To map coding regions, all reads containing SSRs were compared against Arabidopsis (ftp://ftp.arabidopsis.org/home/tair), grape (http://www.genoscope.cns.fr) and poplar (ftp://ftp.jgi-psf.org) public databases using the program BWA-SW [36, 37]. Map position was categorized as follows: 3′/5′ UTR, CDS, intergenic, intron, non-mapped, or multi-mapped. The repeat unit type (1–6, compound, or compound with interruption) was then determined.
Primer acquisition and validation
Primer pairs for flanking sequences of each unique SSR were designed automatically using Primer3 , with target microsatellites containing at least five repeats and yielding PCR products of 80–500 bp. One hundred primer pairs were synthesized and used for validation (Additional file 1: Table S1). Screened primer pairs giving good amplification were subsequently used to characterize genetic diversity among 23 accessions of tree peony (Additional file 2: Table S2). PCR protocols and components were as described in , with modifications to annealing temperatures.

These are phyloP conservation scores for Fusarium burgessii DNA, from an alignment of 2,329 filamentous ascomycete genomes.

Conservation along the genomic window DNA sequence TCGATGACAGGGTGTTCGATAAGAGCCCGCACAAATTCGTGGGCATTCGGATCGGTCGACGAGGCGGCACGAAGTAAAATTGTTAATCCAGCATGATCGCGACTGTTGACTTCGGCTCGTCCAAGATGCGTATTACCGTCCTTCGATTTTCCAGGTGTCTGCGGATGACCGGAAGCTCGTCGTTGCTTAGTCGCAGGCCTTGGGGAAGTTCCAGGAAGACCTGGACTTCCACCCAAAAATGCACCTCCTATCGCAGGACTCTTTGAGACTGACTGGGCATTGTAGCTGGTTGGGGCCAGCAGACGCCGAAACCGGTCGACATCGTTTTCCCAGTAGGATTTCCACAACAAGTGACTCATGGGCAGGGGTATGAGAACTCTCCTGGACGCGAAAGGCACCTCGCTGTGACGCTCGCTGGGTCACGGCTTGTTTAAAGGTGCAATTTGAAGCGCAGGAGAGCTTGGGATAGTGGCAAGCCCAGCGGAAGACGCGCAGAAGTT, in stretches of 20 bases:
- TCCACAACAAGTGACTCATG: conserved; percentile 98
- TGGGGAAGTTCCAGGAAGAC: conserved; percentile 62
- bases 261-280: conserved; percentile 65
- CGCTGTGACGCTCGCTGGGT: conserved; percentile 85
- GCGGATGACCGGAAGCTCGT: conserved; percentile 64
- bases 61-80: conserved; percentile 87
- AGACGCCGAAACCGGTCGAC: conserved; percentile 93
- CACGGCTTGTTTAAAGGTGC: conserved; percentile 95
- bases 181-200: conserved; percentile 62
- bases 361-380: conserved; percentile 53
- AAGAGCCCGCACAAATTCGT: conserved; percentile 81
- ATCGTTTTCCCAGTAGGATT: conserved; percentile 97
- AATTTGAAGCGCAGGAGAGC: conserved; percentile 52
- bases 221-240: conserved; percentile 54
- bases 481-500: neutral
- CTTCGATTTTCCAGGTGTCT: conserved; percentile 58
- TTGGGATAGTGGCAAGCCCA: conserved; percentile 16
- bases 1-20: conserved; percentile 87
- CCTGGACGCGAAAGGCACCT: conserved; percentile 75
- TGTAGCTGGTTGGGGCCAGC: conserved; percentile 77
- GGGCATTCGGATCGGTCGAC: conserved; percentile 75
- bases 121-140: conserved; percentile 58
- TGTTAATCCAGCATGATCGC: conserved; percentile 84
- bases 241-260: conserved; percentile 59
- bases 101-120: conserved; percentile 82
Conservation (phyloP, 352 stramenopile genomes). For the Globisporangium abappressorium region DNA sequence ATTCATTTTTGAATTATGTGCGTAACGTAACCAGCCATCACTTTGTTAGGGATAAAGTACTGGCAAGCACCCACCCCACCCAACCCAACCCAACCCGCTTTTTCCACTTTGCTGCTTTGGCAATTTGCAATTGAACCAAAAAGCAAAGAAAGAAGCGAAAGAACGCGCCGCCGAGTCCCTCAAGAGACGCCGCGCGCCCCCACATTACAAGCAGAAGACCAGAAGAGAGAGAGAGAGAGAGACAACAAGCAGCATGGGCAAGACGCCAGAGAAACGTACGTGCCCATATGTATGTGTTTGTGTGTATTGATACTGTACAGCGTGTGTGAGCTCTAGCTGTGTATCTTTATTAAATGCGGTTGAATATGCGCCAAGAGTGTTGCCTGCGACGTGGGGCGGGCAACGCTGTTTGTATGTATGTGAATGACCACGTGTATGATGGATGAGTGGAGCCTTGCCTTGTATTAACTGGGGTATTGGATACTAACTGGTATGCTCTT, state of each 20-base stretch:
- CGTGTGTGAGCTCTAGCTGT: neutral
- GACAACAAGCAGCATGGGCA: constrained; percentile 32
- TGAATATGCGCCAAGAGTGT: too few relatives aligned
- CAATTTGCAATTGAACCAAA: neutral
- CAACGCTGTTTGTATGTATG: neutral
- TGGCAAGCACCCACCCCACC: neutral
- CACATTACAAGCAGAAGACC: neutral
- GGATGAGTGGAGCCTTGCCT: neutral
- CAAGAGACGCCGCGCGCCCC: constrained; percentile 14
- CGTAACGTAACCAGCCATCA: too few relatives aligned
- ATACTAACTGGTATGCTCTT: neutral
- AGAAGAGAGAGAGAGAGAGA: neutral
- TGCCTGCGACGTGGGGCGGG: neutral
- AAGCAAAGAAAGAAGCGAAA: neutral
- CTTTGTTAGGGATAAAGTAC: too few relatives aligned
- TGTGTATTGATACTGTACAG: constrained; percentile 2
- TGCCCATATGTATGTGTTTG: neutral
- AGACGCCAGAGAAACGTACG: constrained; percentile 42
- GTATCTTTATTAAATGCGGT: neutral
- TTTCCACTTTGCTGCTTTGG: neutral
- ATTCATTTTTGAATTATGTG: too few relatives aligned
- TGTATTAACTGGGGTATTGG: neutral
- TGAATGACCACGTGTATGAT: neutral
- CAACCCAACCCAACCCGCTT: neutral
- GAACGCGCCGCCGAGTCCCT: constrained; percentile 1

Number of alleles and expected and observed heterozygosities were calculated using POPGEN1.32 . A dendrogram was constructed based on Nei’s unbiased genetic distances  using the unweighted pair-group method with arithmetic averages (UPGMA) as implemented in NTSYSpc-2.02 .
Simple sequence repeat
Quantitative trait locus
Expressed sequence tag
We appreciated for the technical help by Dr. Dahai Wang from Autolab. LTD. Co. (Beijing, China) and Miss Jing Sun from HeBei United University for the marker development. This study was supported by the National Natural Science Foundation of China (Grant No. 31272201) and the National High Technology Research and Development Program of China (863 Program, Grant No. 2011AA100207).